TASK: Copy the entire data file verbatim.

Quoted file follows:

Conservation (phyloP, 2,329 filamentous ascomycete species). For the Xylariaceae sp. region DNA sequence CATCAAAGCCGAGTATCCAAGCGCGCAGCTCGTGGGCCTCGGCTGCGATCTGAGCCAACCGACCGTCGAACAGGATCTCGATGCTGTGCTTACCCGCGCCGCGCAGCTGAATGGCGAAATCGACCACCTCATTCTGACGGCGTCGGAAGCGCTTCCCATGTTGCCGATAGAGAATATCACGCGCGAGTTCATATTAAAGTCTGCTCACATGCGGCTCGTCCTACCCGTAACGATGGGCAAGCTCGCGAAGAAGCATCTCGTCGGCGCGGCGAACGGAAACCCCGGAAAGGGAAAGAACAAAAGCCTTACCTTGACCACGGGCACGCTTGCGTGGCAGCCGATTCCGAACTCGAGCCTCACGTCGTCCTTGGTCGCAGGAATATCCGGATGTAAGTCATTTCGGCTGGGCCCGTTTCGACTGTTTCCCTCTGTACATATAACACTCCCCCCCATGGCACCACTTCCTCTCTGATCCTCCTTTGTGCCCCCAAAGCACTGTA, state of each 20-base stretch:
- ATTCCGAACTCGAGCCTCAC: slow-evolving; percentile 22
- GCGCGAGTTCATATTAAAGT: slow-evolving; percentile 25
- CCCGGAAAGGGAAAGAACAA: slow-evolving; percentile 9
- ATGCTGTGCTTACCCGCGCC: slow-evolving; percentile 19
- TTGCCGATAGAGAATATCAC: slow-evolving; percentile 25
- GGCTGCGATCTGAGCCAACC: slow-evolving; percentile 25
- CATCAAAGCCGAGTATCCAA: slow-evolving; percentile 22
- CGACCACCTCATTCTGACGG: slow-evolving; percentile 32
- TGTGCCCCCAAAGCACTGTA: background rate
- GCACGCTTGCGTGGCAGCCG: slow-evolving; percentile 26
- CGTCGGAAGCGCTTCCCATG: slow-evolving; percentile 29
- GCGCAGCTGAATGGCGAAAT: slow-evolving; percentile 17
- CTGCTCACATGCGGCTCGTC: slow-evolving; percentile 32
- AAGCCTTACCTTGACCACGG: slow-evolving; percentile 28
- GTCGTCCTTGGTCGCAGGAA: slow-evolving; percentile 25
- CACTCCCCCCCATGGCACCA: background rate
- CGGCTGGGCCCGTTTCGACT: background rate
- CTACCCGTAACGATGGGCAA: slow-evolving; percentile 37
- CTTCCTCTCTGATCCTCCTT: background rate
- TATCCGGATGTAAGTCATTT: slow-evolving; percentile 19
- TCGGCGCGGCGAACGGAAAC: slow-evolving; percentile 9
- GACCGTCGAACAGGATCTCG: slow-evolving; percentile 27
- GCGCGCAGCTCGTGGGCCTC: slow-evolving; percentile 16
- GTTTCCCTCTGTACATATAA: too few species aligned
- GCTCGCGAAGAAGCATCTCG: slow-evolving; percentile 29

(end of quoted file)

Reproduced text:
Conservation (phyloP, 2,329 filamentous ascomycete species). For the Xylariaceae sp. region DNA sequence CATCAAAGCCGAGTATCCAAGCGCGCAGCTCGTGGGCCTCGGCTGCGATCTGAGCCAACCGACCGTCGAACAGGATCTCGATGCTGTGCTTACCCGCGCCGCGCAGCTGAATGGCGAAATCGACCACCTCATTCTGACGGCGTCGGAAGCGCTTCCCATGTTGCCGATAGAGAATATCACGCGCGAGTTCATATTAAAGTCTGCTCACATGCGGCTCGTCCTACCCGTAACGATGGGCAAGCTCGCGAAGAAGCATCTCGTCGGCGCGGCGAACGGAAACCCCGGAAAGGGAAAGAACAAAAGCCTTACCTTGACCACGGGCACGCTTGCGTGGCAGCCGATTCCGAACTCGAGCCTCACGTCGTCCTTGGTCGCAGGAATATCCGGATGTAAGTCATTTCGGCTGGGCCCGTTTCGACTGTTTCCCTCTGTACATATAACACTCCCCCCCATGGCACCACTTCCTCTCTGATCCTCCTTTGTGCCCCCAAAGCACTGTA, state of each 20-base stretch:
- ATTCCGAACTCGAGCCTCAC: slow-evolving; percentile 22
- GCGCGAGTTCATATTAAAGT: slow-evolving; percentile 25
- CCCGGAAAGGGAAAGAACAA: slow-evolving; percentile 9
- ATGCTGTGCTTACCCGCGCC: slow-evolving; percentile 19
- TTGCCGATAGAGAATATCAC: slow-evolving; percentile 25
- GGCTGCGATCTGAGCCAACC: slow-evolving; percentile 25
- CATCAAAGCCGAGTATCCAA: slow-evolving; percentile 22
- CGACCACCTCATTCTGACGG: slow-evolving; percentile 32
- TGTGCCCCCAAAGCACTGTA: background rate
- GCACGCTTGCGTGGCAGCCG: slow-evolving; percentile 26
- CGTCGGAAGCGCTTCCCATG: slow-evolving; percentile 29
- GCGCAGCTGAATGGCGAAAT: slow-evolving; percentile 17
- CTGCTCACATGCGGCTCGTC: slow-evolving; percentile 32
- AAGCCTTACCTTGACCACGG: slow-evolving; percentile 28
- GTCGTCCTTGGTCGCAGGAA: slow-evolving; percentile 25
- CACTCCCCCCCATGGCACCA: background rate
- CGGCTGGGCCCGTTTCGACT: background rate
- CTACCCGTAACGATGGGCAA: slow-evolving; percentile 37
- CTTCCTCTCTGATCCTCCTT: background rate
- TATCCGGATGTAAGTCATTT: slow-evolving; percentile 19
- TCGGCGCGGCGAACGGAAAC: slow-evolving; percentile 9
- GACCGTCGAACAGGATCTCG: slow-evolving; percentile 27
- GCGCGCAGCTCGTGGGCCTC: slow-evolving; percentile 16
- GTTTCCCTCTGTACATATAA: too few species aligned
- GCTCGCGAAGAAGCATCTCG: slow-evolving; percentile 29